However, there are some women who suffer from abnormally heavy bleeding during their periods. Referred to as menorrhagia, extreme menstrual bleeding can have an effect on daily routines and even keep women from enjoying activities as usual. Then there are other circumstances that may make periods unusually heavy as well. For example, the first menstrual cycle after giving birth can be particularly intense, with a heavier flow, painful cramping, and bleeding that seems to stop and start again.

It's unsafe to skip a period

With stressful jobs, busy social lives, family obligations, or upcoming romantic vacations on the schedule, many women would choose to skip their periods if they could. It would be one less thing to worry about in the hectic day-to-day that can sometimes feel overwhelming. As it turns out, those who use hormonal birth control pills can.

According to the National Women's Health Network (NWHN), many doctors and OBGYNs consider it safe to use birth control pills to suppress or delay periods. NWHN goes on to say no additional health risks have been found in women who choose to skip their periods by being on continuous cycles of birth control. Typically, women will take a daily birth control pill for three weeks, followed by one week of reminder or "placebo" pills that do not contain any hormones. It is during this fourth week that women will have their periods.

However, your OBGYN may give you the green light to skip that fourth week of hormone-free pills and jump right back into a new pack of birth control pills — essentially skipping your period. Before trying this method, talk to your doctor to make sure it's right for you and the birth control method you use. Despite what you may have heard, there is nothing dangerous about skipping a period for most women.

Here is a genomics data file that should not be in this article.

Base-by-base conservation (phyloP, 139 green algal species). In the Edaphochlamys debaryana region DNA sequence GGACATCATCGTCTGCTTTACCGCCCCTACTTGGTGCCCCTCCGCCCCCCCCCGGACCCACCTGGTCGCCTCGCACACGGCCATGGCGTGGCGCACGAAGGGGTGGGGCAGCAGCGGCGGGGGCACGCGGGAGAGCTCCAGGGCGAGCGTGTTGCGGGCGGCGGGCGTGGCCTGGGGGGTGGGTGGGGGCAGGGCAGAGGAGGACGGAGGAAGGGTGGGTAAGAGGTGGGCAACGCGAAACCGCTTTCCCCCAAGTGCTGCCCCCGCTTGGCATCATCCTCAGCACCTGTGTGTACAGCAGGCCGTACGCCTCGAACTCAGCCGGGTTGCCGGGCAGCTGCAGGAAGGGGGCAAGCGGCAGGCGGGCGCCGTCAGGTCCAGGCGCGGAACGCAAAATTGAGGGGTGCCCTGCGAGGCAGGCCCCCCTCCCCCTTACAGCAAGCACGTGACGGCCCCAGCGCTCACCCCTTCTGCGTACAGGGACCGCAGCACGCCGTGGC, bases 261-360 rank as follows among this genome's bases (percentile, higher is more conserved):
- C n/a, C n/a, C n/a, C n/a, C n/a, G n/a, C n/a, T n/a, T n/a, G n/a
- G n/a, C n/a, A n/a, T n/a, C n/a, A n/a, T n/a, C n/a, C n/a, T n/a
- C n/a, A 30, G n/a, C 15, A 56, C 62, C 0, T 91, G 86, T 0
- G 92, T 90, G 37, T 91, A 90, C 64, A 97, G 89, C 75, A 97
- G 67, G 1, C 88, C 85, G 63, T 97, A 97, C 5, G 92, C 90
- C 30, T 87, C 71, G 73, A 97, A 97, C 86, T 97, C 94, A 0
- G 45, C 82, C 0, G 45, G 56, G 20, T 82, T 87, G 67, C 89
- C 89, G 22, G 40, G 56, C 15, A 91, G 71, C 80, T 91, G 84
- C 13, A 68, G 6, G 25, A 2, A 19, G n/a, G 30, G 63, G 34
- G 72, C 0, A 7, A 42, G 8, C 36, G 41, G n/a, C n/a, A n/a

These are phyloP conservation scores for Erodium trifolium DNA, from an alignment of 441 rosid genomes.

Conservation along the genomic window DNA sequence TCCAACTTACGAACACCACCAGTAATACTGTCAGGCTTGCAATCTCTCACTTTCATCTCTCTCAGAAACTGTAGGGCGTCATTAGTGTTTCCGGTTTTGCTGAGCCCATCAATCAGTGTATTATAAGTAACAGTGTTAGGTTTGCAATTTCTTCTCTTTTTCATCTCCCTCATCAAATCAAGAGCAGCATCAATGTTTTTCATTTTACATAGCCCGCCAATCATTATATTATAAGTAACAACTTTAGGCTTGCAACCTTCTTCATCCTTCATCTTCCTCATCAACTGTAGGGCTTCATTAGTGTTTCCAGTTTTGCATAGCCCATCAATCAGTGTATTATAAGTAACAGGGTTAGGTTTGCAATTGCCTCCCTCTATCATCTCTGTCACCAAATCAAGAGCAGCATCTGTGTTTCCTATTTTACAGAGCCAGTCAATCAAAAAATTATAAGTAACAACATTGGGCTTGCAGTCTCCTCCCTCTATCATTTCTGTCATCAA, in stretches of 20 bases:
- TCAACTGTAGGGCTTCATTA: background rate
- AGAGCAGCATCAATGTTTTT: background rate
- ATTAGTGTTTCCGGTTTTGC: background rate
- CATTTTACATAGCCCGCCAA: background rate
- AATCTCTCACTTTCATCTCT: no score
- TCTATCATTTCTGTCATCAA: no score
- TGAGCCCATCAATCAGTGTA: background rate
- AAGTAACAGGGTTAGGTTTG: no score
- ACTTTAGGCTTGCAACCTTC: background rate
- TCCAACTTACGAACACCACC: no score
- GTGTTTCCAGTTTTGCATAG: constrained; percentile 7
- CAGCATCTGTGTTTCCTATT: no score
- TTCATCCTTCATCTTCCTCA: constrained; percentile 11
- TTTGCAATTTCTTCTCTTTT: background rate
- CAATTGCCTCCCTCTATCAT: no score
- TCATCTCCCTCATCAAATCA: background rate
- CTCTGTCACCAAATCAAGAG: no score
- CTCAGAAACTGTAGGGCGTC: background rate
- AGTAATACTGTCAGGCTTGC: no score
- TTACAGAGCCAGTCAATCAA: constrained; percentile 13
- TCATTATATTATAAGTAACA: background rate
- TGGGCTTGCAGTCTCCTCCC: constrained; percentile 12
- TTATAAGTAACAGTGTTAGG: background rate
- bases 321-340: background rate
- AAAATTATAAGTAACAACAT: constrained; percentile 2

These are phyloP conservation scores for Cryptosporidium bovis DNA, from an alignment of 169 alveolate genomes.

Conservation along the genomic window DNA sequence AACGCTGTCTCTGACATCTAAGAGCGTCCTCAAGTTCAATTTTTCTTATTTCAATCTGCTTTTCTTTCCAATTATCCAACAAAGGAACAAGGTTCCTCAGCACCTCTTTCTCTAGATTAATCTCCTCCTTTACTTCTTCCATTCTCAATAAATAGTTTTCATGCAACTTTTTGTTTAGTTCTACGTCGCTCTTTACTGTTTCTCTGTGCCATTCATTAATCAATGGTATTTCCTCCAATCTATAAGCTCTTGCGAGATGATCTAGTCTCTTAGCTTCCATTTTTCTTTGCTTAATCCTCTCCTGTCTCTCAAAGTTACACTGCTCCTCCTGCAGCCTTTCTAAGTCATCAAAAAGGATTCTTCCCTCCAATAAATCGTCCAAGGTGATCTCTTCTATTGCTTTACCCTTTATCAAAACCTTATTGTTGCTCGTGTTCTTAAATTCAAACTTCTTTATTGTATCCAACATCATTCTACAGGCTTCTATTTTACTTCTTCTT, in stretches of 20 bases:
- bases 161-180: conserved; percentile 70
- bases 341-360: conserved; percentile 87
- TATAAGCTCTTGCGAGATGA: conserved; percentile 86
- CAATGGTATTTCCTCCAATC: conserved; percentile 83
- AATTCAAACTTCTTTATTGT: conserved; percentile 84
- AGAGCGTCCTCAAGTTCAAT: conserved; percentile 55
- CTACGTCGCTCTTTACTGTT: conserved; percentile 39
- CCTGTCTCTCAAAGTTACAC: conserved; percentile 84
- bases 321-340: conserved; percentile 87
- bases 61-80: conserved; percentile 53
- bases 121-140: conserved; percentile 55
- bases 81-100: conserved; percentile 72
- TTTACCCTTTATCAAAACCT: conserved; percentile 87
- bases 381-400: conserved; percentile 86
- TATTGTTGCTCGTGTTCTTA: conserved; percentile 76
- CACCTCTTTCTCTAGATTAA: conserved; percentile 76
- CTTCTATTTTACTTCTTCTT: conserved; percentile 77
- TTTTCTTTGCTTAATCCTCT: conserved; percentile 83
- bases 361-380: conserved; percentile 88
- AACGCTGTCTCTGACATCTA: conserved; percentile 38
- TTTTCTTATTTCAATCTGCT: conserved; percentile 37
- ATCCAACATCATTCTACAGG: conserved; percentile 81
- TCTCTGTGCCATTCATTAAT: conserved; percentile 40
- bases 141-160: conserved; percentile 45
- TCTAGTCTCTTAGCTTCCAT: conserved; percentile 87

Only women menstruate

It's no secret that women menstruate. As females start to develop around the age of 12, the ovaries release the hormones estrogen and progesterone, which signal the body to release an egg into the fallopian tubes, build up the lining of the uterus, and then shed it every month if fertilization doesn't happen. This breakdown and shedding of the uterus lining are what causes the monthly bleeding during periods.

What you may not know is that periods are not only a "woman" issue. While it's true that most cisgender women experience monthly menstruation, individuals who identify as trans or non-binary may also have periods, which can be challenging in more ways than one. As shared by NBC News, trans and non-binary people often struggle with body dysphoria when menstruating because they feel their bodies do not align with their gender identity. Also, period hygiene products are often marketed as very feminine, with bright colors and verbiage that can further trigger dysphoria.

Many trans people or non-binary individuals who are on testosterone therapy may eventually stop having periods altogether. However, it does take some time. Dr. Adrian Harrop, a gender-affirmative healthcare provider, and Dr. King Sun Leong, an endocrinologist, told Flo, "in most cases, we would usually expect periods to stop within three months of starting testosterone." Even with hormonal therapy, there are countless people who do not identify as women who have monthly periods.